1

When users use an app or a website, different levels of effort and cognitive load are needed at each point of the user journey.

While various negative factors cause bad UX can potentially shorten a user journey, would it be possible that various types of animation like micro interactions and transitions could have a positive impact on lengthening the user journey?

This could be analogous to how certain games reward users with video clips, animation or virtual rewards at the end of completing a task or goal.

By the same logic, can providing small doses of delightful animation at the end of each task/goal lengthen a user's journey?

e.g. compare showing a registration confirmation animation at the end of a lengthy registration form, vs just showing a static confirmation message. would the version that had the animation have a positive effect on the rest of the users journey?

Has any research been done on this before or do you have any experience or examples that could relate to this?

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Nielsen and Norman have an exhaustive article on the use of animations -- I suggest you read that.


There has been research done on loading screens and animations. For example, one study found that

a loading screen with an interactive animation will be perceived as faster and liked more than a loading screen with a progress bar or passive animation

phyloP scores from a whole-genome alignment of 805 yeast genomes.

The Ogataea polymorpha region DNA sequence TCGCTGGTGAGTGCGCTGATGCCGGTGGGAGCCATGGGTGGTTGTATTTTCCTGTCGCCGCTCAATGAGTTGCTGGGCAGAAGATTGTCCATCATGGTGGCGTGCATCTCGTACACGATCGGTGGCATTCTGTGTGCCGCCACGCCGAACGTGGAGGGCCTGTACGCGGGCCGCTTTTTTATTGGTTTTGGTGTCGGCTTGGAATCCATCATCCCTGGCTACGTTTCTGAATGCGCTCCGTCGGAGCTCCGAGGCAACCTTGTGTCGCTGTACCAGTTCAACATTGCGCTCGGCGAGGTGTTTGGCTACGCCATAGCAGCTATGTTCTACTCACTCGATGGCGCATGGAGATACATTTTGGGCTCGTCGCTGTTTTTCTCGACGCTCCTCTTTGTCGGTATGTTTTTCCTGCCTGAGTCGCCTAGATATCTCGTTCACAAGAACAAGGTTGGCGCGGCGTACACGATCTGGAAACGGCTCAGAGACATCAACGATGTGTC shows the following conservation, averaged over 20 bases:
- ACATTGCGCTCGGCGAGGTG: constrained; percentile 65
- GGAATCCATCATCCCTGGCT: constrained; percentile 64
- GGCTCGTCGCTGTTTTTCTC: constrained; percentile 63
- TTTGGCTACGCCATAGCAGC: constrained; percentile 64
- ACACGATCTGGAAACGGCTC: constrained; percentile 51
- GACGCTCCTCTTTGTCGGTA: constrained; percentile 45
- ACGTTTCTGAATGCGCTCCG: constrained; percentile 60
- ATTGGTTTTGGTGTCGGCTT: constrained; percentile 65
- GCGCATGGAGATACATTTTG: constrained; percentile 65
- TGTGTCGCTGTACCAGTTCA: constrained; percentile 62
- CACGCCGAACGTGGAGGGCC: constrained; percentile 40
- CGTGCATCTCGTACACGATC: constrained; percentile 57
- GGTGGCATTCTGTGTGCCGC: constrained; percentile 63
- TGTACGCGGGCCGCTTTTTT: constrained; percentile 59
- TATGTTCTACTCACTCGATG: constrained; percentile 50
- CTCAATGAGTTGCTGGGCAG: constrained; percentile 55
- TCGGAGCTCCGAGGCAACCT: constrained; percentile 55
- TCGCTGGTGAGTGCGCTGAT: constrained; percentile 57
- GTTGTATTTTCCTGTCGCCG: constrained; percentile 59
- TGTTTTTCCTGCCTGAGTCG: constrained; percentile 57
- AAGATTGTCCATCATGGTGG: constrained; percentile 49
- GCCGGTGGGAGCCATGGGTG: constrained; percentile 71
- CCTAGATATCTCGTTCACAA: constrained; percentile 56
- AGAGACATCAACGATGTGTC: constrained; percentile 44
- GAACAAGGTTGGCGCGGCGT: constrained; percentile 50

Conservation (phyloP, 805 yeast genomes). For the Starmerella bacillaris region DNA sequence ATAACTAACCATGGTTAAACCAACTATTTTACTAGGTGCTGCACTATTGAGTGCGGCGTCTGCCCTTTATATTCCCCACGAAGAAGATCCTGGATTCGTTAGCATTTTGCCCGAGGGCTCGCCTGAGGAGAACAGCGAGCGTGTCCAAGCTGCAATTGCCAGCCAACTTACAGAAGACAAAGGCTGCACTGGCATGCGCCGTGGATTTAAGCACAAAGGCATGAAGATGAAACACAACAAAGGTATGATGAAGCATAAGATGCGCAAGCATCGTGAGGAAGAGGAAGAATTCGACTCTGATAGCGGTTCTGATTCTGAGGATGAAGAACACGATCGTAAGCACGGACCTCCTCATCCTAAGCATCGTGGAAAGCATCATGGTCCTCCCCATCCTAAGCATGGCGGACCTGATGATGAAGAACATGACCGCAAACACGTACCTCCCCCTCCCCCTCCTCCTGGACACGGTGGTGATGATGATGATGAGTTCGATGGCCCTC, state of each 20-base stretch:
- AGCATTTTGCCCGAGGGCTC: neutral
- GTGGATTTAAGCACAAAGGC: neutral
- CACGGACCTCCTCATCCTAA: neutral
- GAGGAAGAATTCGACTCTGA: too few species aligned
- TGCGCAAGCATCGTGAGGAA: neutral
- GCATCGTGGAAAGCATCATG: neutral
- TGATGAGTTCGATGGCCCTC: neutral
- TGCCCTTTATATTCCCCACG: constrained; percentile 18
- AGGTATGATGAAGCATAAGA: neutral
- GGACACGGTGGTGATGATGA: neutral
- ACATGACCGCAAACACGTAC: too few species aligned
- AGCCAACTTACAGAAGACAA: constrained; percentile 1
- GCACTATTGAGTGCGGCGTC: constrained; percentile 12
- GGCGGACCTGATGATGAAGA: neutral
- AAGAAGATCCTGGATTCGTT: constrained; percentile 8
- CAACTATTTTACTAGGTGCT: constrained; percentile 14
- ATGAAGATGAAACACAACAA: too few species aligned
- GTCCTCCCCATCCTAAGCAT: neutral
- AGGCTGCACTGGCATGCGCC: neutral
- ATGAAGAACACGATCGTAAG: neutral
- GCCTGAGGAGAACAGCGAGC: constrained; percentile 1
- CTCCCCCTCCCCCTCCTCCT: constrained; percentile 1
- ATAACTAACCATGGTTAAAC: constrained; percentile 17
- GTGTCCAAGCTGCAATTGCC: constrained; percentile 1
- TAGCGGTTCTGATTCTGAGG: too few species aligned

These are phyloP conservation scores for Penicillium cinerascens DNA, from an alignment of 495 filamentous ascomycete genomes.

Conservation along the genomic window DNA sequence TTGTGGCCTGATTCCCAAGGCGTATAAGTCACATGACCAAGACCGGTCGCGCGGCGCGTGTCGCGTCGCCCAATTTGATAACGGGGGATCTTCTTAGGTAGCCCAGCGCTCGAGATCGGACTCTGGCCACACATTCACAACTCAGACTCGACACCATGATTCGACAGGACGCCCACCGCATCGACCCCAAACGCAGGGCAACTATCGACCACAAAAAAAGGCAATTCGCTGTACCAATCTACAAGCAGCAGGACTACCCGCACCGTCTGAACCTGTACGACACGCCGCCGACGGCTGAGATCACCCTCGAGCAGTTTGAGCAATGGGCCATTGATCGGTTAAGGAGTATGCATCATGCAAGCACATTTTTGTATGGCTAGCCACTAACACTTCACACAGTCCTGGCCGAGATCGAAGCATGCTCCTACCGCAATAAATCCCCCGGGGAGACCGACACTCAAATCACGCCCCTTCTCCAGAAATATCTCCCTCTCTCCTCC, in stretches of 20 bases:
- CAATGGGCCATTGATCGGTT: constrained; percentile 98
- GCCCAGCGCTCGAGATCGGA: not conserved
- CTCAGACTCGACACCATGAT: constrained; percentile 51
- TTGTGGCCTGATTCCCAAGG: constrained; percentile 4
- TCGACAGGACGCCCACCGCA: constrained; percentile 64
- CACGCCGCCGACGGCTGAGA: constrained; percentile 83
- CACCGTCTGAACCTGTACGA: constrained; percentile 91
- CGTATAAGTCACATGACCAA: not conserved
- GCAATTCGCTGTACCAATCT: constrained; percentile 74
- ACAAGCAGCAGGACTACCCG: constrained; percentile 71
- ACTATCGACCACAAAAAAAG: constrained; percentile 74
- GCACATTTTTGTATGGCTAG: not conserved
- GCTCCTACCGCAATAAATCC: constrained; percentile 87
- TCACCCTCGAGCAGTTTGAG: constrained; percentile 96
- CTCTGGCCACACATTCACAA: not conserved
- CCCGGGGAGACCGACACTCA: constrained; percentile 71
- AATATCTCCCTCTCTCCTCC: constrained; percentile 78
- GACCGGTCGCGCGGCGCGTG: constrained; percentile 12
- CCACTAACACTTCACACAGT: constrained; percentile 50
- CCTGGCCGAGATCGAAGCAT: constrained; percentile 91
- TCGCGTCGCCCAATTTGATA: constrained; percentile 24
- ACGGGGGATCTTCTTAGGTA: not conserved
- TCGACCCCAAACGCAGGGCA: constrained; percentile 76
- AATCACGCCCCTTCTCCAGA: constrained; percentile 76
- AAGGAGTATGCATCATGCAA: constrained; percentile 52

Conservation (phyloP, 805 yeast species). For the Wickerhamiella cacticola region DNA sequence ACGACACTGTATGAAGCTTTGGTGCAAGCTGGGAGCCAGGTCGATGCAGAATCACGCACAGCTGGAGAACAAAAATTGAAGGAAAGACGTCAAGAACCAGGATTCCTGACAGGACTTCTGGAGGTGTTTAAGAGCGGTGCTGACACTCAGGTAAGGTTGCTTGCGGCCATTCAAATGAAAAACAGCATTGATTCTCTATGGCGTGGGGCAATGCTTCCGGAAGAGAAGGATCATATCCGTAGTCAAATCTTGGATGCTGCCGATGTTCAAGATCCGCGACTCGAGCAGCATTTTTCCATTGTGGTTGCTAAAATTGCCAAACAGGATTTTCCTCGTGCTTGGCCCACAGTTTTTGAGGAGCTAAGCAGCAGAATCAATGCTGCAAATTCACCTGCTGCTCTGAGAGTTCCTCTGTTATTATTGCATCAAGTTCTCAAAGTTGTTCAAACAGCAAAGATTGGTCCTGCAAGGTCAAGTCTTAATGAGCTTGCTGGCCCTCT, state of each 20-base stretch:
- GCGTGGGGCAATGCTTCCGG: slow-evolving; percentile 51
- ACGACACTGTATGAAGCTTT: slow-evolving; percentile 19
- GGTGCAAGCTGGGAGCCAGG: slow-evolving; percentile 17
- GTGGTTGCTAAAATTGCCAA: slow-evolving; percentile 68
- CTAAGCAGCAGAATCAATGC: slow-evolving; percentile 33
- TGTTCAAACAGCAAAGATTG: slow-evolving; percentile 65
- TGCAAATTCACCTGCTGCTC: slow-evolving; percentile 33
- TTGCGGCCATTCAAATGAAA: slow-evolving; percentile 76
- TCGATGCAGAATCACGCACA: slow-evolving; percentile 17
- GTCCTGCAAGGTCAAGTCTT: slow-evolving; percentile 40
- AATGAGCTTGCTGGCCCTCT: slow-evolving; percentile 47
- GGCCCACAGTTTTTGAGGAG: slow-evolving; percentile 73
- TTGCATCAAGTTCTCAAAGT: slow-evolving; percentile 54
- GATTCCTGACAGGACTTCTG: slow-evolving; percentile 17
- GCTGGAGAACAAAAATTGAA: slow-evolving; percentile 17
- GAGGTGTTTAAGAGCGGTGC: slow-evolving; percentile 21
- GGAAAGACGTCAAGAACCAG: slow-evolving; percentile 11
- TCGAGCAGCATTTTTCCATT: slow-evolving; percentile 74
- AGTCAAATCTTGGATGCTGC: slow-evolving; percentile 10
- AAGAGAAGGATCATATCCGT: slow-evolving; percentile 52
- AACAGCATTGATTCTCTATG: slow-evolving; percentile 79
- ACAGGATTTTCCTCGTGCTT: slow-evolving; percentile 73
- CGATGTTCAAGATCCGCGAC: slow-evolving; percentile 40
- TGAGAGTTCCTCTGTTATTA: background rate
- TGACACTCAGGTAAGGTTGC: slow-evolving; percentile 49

If you look around the web, you can find lots of best practices for loading screens in particular -- e.g. this Smashing Magazine article.

As for the general case, it depends. If you want to lengthen a user's journey, the user will need reasons to stay and no reason to leave. If the animation gets in the way -- e.g. movement distracting from the main content, or animations that significantly slow people down when they need to be productive -- the user could get frustrated and leave because the animations are preventing her from being effective. If the animation doesn't get in the way and evokes delight -- e.g. a cute loading indicator, as mentioned above -- it could easily enhance the experience. And if an animation serves as an affordance -- e.g. a transition that indicates where something came form -- then you're more likely to keep your user simply because of better usability.

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